Grain pits proving popular on Central Tablelands
06 December 2016
With farmers gearing up for a big summer crop harvest on the Central Tablelands, there has been a spike in inquiries from farmers about the use of underground storage pits for feed grain, reports Brett Littler from Central Tablelands Local Land Services.
“The full extent of weather and frost damage in this season’s crops will soon become apparent when harvest gets underway. Prices aren’t particularly attractive for downgraded grain, even if the feed value is still good,” said Brett.
“Storing downgraded grain and using it to finish high value stock can be a cost effective way to value add a product that wouldn’t otherwise bring in a great return.”
“Storing grain in underground pits can provide good, cheap storage, suitable for all grain types. However it’s critical to select the right site and to ensure the grain is properly sealed inside 200 micron plastic sheets.”
Hill sites are preferable for storage pits, although flat areas can be used in clay soils with careful attention to ensure plastic sheets at the bottom of the pit seals out water. Stony areas should be avoided as stones can puncture the plastic.
Pits shouldn’t be more than three metres wide at the top. This allows soil covering and removal with a front end loader without driving on the grain. Grain also stays cooler, which aids in safe storage.
The total size of the pits should ideally match silo capacity. When the pit is opened, grain can then be immediately transferred to the silos, reducing the risk of weather damage.
Cereal grain should contain less than 12 percent moisture before it’s loaded into the pit, and the sides of pit need to be lined with plastic just ahead of the grain as the filling occurs.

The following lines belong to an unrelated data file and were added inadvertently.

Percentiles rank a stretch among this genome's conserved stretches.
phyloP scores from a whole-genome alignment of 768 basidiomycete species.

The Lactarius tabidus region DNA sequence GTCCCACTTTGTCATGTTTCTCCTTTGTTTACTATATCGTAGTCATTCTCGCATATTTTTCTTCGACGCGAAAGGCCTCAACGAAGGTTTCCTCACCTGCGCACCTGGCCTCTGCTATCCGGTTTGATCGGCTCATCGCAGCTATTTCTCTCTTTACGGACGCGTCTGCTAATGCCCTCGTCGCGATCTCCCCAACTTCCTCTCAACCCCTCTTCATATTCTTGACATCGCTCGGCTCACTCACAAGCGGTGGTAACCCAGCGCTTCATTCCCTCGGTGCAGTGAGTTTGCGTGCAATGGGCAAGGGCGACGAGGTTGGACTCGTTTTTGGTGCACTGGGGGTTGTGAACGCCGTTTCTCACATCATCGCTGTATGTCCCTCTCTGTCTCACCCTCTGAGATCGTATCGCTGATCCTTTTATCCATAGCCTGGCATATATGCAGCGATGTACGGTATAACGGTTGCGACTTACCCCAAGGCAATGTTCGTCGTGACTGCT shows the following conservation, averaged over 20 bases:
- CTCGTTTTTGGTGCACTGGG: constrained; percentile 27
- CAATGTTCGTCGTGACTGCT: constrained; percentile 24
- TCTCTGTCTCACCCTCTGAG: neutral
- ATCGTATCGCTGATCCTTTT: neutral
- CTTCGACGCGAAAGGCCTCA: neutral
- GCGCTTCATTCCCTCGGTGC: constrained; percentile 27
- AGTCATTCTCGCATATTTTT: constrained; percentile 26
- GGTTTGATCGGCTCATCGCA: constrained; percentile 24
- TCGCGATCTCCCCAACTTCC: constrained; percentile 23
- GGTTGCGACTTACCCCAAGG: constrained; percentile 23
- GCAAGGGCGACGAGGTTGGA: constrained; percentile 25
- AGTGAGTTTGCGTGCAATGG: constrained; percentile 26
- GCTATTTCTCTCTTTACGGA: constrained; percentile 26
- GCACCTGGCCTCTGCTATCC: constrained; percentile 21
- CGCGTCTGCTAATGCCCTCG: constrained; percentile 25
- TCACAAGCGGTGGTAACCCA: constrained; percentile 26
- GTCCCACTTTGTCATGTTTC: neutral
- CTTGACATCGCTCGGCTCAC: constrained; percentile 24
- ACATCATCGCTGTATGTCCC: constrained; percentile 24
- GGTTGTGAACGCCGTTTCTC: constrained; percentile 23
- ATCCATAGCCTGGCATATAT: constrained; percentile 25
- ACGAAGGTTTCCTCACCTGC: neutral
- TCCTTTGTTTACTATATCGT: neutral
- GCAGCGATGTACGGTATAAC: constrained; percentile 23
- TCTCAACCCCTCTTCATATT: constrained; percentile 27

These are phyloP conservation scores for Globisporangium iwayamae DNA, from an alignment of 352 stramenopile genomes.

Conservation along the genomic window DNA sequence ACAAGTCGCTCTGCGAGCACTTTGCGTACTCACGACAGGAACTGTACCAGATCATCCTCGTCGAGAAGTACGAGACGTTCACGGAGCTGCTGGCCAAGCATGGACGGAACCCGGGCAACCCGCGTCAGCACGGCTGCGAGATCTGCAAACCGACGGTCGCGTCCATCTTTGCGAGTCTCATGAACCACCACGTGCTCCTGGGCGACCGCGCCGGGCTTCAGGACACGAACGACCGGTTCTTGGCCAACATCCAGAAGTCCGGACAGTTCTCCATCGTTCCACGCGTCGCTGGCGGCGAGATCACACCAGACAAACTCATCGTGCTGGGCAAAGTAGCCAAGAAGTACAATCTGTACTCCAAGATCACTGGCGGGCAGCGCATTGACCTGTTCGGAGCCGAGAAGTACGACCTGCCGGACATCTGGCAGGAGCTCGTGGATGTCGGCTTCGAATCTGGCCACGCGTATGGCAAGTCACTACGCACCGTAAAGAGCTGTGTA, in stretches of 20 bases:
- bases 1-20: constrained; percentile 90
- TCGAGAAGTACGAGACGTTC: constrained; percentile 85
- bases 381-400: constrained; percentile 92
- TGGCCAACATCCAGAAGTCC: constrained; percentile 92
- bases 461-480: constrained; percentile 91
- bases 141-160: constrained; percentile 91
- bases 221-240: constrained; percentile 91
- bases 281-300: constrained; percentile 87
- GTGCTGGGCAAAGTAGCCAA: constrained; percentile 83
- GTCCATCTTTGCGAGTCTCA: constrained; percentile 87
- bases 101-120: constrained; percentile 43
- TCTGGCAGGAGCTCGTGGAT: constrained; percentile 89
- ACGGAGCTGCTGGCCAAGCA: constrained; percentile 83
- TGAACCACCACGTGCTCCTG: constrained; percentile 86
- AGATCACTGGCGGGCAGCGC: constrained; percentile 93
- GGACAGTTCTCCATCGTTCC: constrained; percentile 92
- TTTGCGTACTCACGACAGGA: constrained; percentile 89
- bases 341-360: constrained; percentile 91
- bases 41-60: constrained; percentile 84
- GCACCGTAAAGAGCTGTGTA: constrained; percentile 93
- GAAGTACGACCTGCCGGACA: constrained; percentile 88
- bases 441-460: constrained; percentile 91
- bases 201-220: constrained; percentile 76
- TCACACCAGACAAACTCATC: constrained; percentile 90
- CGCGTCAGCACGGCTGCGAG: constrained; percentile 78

Farmers are warned to take particular care with safety when loading grain into the pit. If the pit walls collapse, serious accidents and injuries can result.
If using old grain pits insecticides should be used to ‘clean’ the pit to prevent damage by weevils. In a freshly dug pit, insecticide is not necessary if the grain is uncontaminated.
According to Brett Littler, once you have the grain in the pit, one of the best tips for successful storage is to add a layer of plastic over the grain, and then add hay over the top of the plastic, before covering with dirt.
“The hay will help to stop dirt from getting into the grain when the grain is eventually removed from the pit, reducing potential contamination,” said Brett.
Brett Littler also advises getting the grain quality tested before you start loading it into the pit.
“It makes sense to determine the true feed value of the grain before you put time and effort into storage,” concluded Brett.
For more information on how to get the best from your livestock on crops or grain feeding, call Brett Littler at Local Land Services’ Mudgee office on 02 6378 1700.
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